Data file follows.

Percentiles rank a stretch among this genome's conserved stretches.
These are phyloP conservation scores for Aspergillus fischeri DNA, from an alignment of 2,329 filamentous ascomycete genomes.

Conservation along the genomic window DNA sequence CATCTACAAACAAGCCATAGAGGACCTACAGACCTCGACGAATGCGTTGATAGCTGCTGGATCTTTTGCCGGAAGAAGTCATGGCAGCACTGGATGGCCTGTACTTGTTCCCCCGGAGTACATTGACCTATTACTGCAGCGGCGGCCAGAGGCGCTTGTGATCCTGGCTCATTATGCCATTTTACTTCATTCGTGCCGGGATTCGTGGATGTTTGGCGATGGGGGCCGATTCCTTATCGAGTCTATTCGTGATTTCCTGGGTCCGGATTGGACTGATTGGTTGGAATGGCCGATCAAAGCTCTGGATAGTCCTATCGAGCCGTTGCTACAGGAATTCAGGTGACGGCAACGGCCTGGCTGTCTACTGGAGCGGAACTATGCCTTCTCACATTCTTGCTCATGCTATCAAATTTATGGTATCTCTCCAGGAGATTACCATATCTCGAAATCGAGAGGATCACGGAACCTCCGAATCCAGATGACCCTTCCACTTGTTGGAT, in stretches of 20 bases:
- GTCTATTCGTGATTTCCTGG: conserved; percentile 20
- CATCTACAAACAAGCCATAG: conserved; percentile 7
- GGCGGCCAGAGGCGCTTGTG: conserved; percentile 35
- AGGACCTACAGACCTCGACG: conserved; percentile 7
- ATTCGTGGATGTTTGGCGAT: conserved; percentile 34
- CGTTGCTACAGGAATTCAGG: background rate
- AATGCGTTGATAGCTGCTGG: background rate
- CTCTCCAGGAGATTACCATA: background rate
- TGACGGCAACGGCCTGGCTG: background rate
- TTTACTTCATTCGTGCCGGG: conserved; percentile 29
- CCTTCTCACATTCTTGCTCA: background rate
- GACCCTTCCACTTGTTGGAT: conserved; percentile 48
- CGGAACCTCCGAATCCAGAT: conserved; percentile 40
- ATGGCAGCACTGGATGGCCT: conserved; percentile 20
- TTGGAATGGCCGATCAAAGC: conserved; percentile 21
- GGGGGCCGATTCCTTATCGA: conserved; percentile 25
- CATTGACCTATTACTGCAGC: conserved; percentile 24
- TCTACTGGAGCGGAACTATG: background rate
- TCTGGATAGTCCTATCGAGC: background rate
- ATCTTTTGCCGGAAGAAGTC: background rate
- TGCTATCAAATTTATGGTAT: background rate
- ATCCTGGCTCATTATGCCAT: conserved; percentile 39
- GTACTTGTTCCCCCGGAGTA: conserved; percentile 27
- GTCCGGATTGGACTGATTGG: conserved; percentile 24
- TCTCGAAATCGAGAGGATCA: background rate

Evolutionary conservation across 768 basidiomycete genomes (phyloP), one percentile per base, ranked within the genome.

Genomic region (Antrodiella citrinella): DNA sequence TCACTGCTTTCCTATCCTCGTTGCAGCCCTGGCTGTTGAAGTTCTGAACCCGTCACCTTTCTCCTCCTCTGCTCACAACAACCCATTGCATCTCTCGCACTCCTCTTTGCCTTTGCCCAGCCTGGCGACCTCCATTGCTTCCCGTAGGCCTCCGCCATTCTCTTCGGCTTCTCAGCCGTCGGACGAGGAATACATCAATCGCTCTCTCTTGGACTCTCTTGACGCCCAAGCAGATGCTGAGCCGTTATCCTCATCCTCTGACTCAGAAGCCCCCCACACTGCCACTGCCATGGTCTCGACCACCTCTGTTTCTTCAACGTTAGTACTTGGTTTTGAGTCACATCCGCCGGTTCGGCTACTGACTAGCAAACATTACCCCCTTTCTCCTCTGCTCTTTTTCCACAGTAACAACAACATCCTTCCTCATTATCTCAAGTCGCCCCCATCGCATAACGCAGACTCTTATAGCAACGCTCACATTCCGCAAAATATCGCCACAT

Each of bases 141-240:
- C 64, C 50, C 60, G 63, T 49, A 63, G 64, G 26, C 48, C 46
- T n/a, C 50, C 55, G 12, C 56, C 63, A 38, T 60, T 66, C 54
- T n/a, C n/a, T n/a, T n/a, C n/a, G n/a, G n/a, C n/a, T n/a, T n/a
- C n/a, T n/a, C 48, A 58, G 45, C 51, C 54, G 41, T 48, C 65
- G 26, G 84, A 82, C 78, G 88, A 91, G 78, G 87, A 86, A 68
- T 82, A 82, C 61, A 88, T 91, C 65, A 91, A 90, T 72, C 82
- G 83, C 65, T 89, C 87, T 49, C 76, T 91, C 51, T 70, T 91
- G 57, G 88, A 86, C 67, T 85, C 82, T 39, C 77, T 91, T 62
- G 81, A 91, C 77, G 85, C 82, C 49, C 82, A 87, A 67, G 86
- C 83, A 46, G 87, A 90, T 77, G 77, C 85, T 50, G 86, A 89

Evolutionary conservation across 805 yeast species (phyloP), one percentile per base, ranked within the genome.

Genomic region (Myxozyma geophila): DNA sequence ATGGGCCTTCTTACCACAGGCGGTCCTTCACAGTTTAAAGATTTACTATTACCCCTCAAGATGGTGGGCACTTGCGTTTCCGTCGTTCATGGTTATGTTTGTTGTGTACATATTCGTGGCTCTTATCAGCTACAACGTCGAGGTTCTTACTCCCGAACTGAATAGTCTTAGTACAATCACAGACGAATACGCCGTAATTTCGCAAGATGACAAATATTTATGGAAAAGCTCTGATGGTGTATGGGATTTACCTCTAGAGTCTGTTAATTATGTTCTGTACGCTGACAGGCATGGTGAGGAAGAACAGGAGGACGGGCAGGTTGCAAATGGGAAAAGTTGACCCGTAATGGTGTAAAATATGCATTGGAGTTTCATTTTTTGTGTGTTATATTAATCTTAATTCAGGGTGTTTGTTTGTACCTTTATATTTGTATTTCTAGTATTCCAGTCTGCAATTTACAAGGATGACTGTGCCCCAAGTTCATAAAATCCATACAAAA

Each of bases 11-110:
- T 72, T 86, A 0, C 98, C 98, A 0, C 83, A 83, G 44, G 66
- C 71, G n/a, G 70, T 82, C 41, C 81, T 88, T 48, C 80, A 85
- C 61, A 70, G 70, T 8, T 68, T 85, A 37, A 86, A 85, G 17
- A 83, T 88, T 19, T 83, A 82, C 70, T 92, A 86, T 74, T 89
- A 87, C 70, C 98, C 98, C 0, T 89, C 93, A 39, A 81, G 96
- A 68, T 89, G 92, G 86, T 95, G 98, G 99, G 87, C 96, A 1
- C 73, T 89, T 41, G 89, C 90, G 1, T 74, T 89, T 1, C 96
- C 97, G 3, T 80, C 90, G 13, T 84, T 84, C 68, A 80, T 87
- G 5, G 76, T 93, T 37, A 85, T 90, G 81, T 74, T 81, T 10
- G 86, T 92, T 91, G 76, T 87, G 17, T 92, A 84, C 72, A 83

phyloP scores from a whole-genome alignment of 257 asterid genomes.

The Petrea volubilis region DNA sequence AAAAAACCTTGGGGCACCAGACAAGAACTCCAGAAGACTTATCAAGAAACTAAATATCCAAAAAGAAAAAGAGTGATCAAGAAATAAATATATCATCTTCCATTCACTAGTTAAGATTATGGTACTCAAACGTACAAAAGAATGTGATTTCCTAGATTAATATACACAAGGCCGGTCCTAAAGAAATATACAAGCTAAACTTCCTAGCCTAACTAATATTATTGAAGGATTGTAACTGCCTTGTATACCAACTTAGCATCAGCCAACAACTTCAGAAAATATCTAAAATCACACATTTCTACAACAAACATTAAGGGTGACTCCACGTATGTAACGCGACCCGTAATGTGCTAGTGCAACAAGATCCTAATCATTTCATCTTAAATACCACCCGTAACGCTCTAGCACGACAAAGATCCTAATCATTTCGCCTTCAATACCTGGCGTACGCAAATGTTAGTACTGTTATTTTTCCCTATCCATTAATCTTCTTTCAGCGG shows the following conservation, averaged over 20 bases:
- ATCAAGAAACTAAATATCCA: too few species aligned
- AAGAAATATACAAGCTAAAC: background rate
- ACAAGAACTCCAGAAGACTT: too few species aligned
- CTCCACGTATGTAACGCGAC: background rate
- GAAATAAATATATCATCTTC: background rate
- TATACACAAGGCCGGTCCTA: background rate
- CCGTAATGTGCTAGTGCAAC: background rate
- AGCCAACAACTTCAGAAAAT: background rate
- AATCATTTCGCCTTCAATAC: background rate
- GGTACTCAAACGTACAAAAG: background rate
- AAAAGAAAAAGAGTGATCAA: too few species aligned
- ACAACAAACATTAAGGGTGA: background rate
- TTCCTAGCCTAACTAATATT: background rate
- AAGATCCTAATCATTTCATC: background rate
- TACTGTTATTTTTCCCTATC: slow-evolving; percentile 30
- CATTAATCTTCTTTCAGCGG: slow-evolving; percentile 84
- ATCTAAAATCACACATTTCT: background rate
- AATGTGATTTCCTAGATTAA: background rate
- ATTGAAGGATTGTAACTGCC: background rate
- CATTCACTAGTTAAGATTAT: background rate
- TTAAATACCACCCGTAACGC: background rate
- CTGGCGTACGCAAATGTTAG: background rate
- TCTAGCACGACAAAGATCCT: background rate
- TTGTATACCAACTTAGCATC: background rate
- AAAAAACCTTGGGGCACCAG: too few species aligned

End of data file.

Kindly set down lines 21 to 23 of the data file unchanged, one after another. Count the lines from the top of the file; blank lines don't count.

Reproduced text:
- TCTACTGGAGCGGAACTATG: background rate
- TCTGGATAGTCCTATCGAGC: background rate
- ATCTTTTGCCGGAAGAAGTC: background rate